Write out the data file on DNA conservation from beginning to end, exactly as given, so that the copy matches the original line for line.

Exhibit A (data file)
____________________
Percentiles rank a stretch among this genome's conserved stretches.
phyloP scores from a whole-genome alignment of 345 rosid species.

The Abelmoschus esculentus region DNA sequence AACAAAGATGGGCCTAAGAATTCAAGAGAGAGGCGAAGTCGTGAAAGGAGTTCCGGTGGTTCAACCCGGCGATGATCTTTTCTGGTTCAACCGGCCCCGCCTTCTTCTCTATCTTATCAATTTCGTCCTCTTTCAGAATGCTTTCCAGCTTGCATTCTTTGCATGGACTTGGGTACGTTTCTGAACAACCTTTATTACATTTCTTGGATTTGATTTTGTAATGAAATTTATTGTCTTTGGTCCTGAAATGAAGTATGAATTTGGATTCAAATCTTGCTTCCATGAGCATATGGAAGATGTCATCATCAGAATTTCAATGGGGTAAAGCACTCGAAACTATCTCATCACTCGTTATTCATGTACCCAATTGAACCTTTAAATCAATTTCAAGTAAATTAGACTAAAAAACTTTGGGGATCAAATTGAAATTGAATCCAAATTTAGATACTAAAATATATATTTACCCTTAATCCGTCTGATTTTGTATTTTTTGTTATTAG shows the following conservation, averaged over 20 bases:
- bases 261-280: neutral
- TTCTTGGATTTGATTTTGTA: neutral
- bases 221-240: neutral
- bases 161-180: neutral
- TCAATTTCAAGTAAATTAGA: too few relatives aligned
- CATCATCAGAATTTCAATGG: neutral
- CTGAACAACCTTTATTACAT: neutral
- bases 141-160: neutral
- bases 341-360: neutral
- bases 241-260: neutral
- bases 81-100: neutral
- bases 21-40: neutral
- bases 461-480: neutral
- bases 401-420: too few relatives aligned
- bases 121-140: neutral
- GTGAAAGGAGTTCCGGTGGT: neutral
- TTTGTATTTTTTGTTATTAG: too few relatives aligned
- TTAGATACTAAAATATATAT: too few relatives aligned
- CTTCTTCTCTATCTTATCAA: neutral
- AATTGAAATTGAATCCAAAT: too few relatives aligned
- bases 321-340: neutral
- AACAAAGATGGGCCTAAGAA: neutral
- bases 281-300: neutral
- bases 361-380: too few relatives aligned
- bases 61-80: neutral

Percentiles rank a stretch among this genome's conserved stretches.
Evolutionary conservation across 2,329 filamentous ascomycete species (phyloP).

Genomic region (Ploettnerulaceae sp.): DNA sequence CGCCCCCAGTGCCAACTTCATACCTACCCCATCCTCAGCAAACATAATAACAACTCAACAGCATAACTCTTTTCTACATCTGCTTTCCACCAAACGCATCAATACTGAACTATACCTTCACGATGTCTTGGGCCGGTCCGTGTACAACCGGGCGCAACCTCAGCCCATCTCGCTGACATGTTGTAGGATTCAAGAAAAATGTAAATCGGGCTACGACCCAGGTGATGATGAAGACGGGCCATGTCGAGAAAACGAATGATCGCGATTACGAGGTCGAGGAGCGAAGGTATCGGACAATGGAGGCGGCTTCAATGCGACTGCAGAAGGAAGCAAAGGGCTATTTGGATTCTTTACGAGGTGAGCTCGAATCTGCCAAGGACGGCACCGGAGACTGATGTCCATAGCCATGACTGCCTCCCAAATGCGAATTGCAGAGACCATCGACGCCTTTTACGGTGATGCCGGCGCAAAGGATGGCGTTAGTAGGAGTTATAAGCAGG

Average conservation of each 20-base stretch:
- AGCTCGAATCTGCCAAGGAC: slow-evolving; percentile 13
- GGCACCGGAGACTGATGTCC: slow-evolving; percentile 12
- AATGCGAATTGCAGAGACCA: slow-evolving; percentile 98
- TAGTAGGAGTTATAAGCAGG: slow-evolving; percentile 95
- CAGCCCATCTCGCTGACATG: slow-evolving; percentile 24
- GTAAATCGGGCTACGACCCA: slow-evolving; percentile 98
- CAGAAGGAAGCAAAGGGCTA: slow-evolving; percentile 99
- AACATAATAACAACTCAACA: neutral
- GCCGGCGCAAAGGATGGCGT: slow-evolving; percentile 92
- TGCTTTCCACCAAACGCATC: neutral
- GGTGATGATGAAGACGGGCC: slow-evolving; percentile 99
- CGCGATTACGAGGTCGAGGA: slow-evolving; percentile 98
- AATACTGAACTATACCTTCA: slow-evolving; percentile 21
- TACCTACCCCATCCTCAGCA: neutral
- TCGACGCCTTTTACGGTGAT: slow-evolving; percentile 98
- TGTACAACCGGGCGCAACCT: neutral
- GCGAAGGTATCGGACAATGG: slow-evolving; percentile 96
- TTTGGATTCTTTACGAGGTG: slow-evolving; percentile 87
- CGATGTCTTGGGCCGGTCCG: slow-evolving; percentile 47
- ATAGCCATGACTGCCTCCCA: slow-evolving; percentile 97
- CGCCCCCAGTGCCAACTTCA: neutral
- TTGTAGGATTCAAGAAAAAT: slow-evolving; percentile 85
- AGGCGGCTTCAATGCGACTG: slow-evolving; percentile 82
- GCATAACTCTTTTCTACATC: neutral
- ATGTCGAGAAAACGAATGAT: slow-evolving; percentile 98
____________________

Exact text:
Percentiles rank a stretch among this genome's conserved stretches.
phyloP scores from a whole-genome alignment of 345 rosid species.

The Abelmoschus esculentus region DNA sequence AACAAAGATGGGCCTAAGAATTCAAGAGAGAGGCGAAGTCGTGAAAGGAGTTCCGGTGGTTCAACCCGGCGATGATCTTTTCTGGTTCAACCGGCCCCGCCTTCTTCTCTATCTTATCAATTTCGTCCTCTTTCAGAATGCTTTCCAGCTTGCATTCTTTGCATGGACTTGGGTACGTTTCTGAACAACCTTTATTACATTTCTTGGATTTGATTTTGTAATGAAATTTATTGTCTTTGGTCCTGAAATGAAGTATGAATTTGGATTCAAATCTTGCTTCCATGAGCATATGGAAGATGTCATCATCAGAATTTCAATGGGGTAAAGCACTCGAAACTATCTCATCACTCGTTATTCATGTACCCAATTGAACCTTTAAATCAATTTCAAGTAAATTAGACTAAAAAACTTTGGGGATCAAATTGAAATTGAATCCAAATTTAGATACTAAAATATATATTTACCCTTAATCCGTCTGATTTTGTATTTTTTGTTATTAG shows the following conservation, averaged over 20 bases:
- bases 261-280: neutral
- TTCTTGGATTTGATTTTGTA: neutral
- bases 221-240: neutral
- bases 161-180: neutral
- TCAATTTCAAGTAAATTAGA: too few relatives aligned
- CATCATCAGAATTTCAATGG: neutral
- CTGAACAACCTTTATTACAT: neutral
- bases 141-160: neutral
- bases 341-360: neutral
- bases 241-260: neutral
- bases 81-100: neutral
- bases 21-40: neutral
- bases 461-480: neutral
- bases 401-420: too few relatives aligned
- bases 121-140: neutral
- GTGAAAGGAGTTCCGGTGGT: neutral
- TTTGTATTTTTTGTTATTAG: too few relatives aligned
- TTAGATACTAAAATATATAT: too few relatives aligned
- CTTCTTCTCTATCTTATCAA: neutral
- AATTGAAATTGAATCCAAAT: too few relatives aligned
- bases 321-340: neutral
- AACAAAGATGGGCCTAAGAA: neutral
- bases 281-300: neutral
- bases 361-380: too few relatives aligned
- bases 61-80: neutral

Percentiles rank a stretch among this genome's conserved stretches.
Evolutionary conservation across 2,329 filamentous ascomycete species (phyloP).

Genomic region (Ploettnerulaceae sp.): DNA sequence CGCCCCCAGTGCCAACTTCATACCTACCCCATCCTCAGCAAACATAATAACAACTCAACAGCATAACTCTTTTCTACATCTGCTTTCCACCAAACGCATCAATACTGAACTATACCTTCACGATGTCTTGGGCCGGTCCGTGTACAACCGGGCGCAACCTCAGCCCATCTCGCTGACATGTTGTAGGATTCAAGAAAAATGTAAATCGGGCTACGACCCAGGTGATGATGAAGACGGGCCATGTCGAGAAAACGAATGATCGCGATTACGAGGTCGAGGAGCGAAGGTATCGGACAATGGAGGCGGCTTCAATGCGACTGCAGAAGGAAGCAAAGGGCTATTTGGATTCTTTACGAGGTGAGCTCGAATCTGCCAAGGACGGCACCGGAGACTGATGTCCATAGCCATGACTGCCTCCCAAATGCGAATTGCAGAGACCATCGACGCCTTTTACGGTGATGCCGGCGCAAAGGATGGCGTTAGTAGGAGTTATAAGCAGG

Average conservation of each 20-base stretch:
- AGCTCGAATCTGCCAAGGAC: slow-evolving; percentile 13
- GGCACCGGAGACTGATGTCC: slow-evolving; percentile 12
- AATGCGAATTGCAGAGACCA: slow-evolving; percentile 98
- TAGTAGGAGTTATAAGCAGG: slow-evolving; percentile 95
- CAGCCCATCTCGCTGACATG: slow-evolving; percentile 24
- GTAAATCGGGCTACGACCCA: slow-evolving; percentile 98
- CAGAAGGAAGCAAAGGGCTA: slow-evolving; percentile 99
- AACATAATAACAACTCAACA: neutral
- GCCGGCGCAAAGGATGGCGT: slow-evolving; percentile 92
- TGCTTTCCACCAAACGCATC: neutral
- GGTGATGATGAAGACGGGCC: slow-evolving; percentile 99
- CGCGATTACGAGGTCGAGGA: slow-evolving; percentile 98
- AATACTGAACTATACCTTCA: slow-evolving; percentile 21
- TACCTACCCCATCCTCAGCA: neutral
- TCGACGCCTTTTACGGTGAT: slow-evolving; percentile 98
- TGTACAACCGGGCGCAACCT: neutral
- GCGAAGGTATCGGACAATGG: slow-evolving; percentile 96
- TTTGGATTCTTTACGAGGTG: slow-evolving; percentile 87
- CGATGTCTTGGGCCGGTCCG: slow-evolving; percentile 47
- ATAGCCATGACTGCCTCCCA: slow-evolving; percentile 97
- CGCCCCCAGTGCCAACTTCA: neutral
- TTGTAGGATTCAAGAAAAAT: slow-evolving; percentile 85
- AGGCGGCTTCAATGCGACTG: slow-evolving; percentile 82
- GCATAACTCTTTTCTACATC: neutral
- ATGTCGAGAAAACGAATGAT: slow-evolving; percentile 98